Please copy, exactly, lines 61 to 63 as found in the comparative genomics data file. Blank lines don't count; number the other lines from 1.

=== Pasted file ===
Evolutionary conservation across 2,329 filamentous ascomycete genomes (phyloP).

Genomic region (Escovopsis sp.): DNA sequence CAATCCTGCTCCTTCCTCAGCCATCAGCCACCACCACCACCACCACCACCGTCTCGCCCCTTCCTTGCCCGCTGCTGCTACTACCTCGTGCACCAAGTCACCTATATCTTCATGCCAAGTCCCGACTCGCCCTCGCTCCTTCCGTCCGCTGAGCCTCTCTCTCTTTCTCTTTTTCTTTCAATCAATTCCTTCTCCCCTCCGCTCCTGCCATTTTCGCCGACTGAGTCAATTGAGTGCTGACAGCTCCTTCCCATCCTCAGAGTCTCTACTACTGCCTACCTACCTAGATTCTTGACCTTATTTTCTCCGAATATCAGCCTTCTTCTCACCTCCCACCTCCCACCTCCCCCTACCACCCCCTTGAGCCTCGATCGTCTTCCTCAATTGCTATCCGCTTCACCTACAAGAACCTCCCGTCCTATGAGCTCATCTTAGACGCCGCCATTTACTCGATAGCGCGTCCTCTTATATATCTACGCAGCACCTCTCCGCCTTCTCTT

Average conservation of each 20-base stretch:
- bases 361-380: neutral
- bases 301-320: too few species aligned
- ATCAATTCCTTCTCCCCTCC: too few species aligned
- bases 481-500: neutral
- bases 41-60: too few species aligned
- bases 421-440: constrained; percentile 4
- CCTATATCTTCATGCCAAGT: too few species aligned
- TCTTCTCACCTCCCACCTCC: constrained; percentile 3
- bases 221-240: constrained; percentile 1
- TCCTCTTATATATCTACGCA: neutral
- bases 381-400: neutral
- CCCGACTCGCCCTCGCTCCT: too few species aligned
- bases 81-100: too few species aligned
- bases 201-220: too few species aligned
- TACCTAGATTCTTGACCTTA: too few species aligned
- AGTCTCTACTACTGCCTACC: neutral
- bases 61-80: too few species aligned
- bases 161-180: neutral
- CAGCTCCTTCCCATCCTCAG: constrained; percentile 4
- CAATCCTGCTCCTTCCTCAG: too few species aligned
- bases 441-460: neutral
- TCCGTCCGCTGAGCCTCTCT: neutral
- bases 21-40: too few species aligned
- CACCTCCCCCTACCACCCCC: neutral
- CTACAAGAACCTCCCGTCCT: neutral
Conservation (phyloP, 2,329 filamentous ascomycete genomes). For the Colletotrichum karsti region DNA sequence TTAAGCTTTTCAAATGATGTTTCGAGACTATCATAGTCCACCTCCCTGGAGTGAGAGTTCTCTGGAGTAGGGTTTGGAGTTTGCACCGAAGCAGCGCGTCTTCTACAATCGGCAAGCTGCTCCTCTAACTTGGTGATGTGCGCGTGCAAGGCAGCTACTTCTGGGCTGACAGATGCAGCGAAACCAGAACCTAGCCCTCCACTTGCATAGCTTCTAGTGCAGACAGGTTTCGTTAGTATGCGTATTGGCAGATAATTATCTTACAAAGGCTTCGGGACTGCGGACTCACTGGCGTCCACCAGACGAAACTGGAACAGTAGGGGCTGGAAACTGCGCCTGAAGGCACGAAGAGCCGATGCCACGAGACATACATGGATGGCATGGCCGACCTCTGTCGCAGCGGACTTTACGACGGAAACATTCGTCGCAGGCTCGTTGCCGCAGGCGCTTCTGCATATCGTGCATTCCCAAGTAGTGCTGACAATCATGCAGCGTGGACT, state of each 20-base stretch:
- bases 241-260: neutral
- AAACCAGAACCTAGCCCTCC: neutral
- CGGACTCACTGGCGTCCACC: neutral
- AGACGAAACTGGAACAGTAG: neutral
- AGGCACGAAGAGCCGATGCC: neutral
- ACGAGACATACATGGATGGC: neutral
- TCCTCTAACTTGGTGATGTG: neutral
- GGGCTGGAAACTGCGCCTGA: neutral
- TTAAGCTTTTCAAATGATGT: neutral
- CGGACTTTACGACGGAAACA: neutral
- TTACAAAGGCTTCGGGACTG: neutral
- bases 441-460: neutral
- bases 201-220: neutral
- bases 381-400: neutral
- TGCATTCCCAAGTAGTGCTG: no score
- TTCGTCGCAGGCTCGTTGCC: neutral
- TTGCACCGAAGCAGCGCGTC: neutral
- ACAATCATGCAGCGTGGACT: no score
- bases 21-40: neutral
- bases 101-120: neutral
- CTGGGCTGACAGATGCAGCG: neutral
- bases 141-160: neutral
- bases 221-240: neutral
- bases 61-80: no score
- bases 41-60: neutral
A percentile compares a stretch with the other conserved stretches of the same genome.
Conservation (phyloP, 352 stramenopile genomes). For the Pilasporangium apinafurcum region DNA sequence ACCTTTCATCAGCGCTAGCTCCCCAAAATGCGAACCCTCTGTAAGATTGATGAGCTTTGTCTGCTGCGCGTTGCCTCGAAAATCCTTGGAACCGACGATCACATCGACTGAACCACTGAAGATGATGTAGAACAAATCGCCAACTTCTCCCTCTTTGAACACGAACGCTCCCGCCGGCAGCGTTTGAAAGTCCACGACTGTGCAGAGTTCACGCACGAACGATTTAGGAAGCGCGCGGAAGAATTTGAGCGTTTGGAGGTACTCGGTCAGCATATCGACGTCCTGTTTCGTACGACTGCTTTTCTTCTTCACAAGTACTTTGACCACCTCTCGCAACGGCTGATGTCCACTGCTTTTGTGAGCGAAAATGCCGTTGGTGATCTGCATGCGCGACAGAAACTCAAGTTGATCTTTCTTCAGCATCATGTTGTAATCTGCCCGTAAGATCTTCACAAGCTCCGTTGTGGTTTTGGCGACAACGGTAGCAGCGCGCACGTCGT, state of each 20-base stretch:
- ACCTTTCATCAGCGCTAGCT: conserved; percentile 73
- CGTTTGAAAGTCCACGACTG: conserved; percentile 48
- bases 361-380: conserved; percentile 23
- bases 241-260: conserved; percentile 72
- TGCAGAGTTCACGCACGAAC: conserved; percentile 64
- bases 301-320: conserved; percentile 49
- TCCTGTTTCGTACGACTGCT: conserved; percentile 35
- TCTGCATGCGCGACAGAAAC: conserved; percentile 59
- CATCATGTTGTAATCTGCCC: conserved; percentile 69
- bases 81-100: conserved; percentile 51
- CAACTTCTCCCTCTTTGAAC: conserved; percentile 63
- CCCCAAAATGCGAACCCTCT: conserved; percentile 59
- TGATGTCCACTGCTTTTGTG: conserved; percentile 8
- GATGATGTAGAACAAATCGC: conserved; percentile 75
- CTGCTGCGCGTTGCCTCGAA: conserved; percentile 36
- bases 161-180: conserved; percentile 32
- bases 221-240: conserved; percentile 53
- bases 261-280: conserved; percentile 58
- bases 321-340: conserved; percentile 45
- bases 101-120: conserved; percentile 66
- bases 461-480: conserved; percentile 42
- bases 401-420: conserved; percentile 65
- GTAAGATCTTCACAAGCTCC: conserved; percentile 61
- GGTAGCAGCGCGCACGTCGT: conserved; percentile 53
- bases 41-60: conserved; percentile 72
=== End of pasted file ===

- TGCAGAGTTCACGCACGAAC: conserved; percentile 64
- bases 301-320: conserved; percentile 49
- TCCTGTTTCGTACGACTGCT: conserved; percentile 35